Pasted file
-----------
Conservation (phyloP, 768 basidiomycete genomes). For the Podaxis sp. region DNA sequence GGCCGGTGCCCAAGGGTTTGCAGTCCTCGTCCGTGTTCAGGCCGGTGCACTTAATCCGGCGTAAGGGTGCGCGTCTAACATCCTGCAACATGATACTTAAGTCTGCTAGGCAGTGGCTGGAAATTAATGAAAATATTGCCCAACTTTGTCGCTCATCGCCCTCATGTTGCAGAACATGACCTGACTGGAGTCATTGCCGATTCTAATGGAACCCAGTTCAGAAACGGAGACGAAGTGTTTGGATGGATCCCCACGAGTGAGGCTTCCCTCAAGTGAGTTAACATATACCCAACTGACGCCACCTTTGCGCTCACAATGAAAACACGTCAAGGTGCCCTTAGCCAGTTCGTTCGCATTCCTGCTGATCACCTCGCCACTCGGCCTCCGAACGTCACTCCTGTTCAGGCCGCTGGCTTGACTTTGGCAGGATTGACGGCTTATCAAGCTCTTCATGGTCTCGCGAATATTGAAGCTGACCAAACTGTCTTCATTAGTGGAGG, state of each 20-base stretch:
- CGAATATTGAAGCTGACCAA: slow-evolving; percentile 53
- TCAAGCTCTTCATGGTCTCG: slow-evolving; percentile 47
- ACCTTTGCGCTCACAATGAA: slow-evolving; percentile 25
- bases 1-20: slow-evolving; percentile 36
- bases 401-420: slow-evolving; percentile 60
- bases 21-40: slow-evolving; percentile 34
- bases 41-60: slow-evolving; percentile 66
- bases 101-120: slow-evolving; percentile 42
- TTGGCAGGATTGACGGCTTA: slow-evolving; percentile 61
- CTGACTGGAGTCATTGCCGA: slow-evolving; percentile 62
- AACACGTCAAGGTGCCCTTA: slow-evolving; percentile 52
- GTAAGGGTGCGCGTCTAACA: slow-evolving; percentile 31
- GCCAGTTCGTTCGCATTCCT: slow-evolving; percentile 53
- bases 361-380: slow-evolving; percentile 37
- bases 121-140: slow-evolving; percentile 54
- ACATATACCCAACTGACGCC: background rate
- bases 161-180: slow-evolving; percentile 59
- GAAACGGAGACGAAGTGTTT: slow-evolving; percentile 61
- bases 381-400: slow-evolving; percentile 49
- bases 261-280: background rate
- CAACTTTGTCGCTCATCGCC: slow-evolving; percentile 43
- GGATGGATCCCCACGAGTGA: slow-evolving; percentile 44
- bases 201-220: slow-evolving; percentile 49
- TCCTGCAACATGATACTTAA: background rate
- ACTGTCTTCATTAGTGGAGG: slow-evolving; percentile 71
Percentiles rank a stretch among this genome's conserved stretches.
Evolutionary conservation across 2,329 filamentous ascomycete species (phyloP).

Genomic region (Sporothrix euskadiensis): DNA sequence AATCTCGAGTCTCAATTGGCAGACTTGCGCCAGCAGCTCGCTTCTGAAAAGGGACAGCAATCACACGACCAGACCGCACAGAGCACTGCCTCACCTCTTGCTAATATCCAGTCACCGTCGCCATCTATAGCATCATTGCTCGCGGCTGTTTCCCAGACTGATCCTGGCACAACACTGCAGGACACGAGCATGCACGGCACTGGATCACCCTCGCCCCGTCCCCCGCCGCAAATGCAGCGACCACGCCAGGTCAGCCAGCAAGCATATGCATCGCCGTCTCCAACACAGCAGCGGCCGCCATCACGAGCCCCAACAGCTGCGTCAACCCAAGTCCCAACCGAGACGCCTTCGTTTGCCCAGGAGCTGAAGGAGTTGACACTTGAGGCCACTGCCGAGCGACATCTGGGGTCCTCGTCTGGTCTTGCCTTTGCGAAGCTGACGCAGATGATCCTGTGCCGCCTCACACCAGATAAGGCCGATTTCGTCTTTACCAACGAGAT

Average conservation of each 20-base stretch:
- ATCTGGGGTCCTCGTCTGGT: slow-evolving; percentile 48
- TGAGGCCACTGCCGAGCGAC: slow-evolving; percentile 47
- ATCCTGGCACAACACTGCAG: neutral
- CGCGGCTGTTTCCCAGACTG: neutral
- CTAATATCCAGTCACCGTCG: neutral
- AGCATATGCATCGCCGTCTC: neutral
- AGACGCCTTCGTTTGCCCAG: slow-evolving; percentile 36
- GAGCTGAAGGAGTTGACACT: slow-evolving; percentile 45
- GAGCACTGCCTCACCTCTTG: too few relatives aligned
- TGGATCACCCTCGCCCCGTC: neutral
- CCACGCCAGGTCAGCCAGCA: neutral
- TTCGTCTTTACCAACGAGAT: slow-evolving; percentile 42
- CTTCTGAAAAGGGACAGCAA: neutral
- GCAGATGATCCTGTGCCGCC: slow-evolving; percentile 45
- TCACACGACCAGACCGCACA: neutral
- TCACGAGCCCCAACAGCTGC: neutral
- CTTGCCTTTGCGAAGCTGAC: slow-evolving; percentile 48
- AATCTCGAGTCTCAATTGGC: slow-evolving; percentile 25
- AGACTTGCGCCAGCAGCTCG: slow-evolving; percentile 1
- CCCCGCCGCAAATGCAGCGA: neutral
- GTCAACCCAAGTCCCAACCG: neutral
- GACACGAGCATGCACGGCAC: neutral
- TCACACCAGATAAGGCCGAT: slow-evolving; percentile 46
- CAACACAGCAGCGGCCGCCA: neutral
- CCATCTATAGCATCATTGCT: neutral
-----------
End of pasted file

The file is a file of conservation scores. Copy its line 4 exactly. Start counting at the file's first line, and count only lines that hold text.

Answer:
- ACCTTTGCGCTCACAATGAA: slow-evolving; percentile 25